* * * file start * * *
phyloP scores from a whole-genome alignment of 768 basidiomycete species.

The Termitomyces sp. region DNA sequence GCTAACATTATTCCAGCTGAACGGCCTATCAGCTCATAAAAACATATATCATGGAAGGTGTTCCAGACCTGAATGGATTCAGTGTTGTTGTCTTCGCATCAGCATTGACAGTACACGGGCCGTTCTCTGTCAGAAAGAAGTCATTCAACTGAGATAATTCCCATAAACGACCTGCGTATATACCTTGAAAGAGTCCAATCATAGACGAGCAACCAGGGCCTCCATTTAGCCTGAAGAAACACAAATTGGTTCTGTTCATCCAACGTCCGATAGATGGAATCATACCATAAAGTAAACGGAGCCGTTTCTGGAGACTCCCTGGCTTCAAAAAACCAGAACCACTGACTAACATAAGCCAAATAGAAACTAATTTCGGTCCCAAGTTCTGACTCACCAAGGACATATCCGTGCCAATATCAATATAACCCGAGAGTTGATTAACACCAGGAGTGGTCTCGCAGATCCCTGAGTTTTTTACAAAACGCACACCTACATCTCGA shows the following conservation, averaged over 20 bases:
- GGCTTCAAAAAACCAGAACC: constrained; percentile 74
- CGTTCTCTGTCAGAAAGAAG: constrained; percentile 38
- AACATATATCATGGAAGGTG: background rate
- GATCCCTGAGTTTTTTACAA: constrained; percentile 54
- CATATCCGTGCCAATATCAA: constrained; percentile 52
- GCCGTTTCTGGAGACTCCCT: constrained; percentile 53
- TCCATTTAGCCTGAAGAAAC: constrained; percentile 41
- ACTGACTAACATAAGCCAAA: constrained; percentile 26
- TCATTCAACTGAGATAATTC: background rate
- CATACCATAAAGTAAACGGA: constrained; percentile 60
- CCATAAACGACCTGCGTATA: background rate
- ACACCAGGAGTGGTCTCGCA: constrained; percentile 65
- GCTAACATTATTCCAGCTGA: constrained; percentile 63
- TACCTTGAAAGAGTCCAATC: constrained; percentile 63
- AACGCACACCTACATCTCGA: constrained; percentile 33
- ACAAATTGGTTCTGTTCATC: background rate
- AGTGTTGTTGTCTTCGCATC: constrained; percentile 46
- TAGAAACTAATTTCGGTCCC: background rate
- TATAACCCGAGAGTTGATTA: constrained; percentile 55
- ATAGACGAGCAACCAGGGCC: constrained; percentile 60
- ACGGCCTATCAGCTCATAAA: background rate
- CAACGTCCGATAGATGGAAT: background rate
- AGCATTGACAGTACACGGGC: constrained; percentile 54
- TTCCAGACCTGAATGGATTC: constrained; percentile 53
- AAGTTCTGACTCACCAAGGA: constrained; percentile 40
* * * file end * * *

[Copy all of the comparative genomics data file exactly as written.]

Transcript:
phyloP scores from a whole-genome alignment of 768 basidiomycete species.

The Termitomyces sp. region DNA sequence GCTAACATTATTCCAGCTGAACGGCCTATCAGCTCATAAAAACATATATCATGGAAGGTGTTCCAGACCTGAATGGATTCAGTGTTGTTGTCTTCGCATCAGCATTGACAGTACACGGGCCGTTCTCTGTCAGAAAGAAGTCATTCAACTGAGATAATTCCCATAAACGACCTGCGTATATACCTTGAAAGAGTCCAATCATAGACGAGCAACCAGGGCCTCCATTTAGCCTGAAGAAACACAAATTGGTTCTGTTCATCCAACGTCCGATAGATGGAATCATACCATAAAGTAAACGGAGCCGTTTCTGGAGACTCCCTGGCTTCAAAAAACCAGAACCACTGACTAACATAAGCCAAATAGAAACTAATTTCGGTCCCAAGTTCTGACTCACCAAGGACATATCCGTGCCAATATCAATATAACCCGAGAGTTGATTAACACCAGGAGTGGTCTCGCAGATCCCTGAGTTTTTTACAAAACGCACACCTACATCTCGA shows the following conservation, averaged over 20 bases:
- GGCTTCAAAAAACCAGAACC: constrained; percentile 74
- CGTTCTCTGTCAGAAAGAAG: constrained; percentile 38
- AACATATATCATGGAAGGTG: background rate
- GATCCCTGAGTTTTTTACAA: constrained; percentile 54
- CATATCCGTGCCAATATCAA: constrained; percentile 52
- GCCGTTTCTGGAGACTCCCT: constrained; percentile 53
- TCCATTTAGCCTGAAGAAAC: constrained; percentile 41
- ACTGACTAACATAAGCCAAA: constrained; percentile 26
- TCATTCAACTGAGATAATTC: background rate
- CATACCATAAAGTAAACGGA: constrained; percentile 60
- CCATAAACGACCTGCGTATA: background rate
- ACACCAGGAGTGGTCTCGCA: constrained; percentile 65
- GCTAACATTATTCCAGCTGA: constrained; percentile 63
- TACCTTGAAAGAGTCCAATC: constrained; percentile 63
- AACGCACACCTACATCTCGA: constrained; percentile 33
- ACAAATTGGTTCTGTTCATC: background rate
- AGTGTTGTTGTCTTCGCATC: constrained; percentile 46
- TAGAAACTAATTTCGGTCCC: background rate
- TATAACCCGAGAGTTGATTA: constrained; percentile 55
- ATAGACGAGCAACCAGGGCC: constrained; percentile 60
- ACGGCCTATCAGCTCATAAA: background rate
- CAACGTCCGATAGATGGAAT: background rate
- AGCATTGACAGTACACGGGC: constrained; percentile 54
- TTCCAGACCTGAATGGATTC: constrained; percentile 53
- AAGTTCTGACTCACCAAGGA: constrained; percentile 40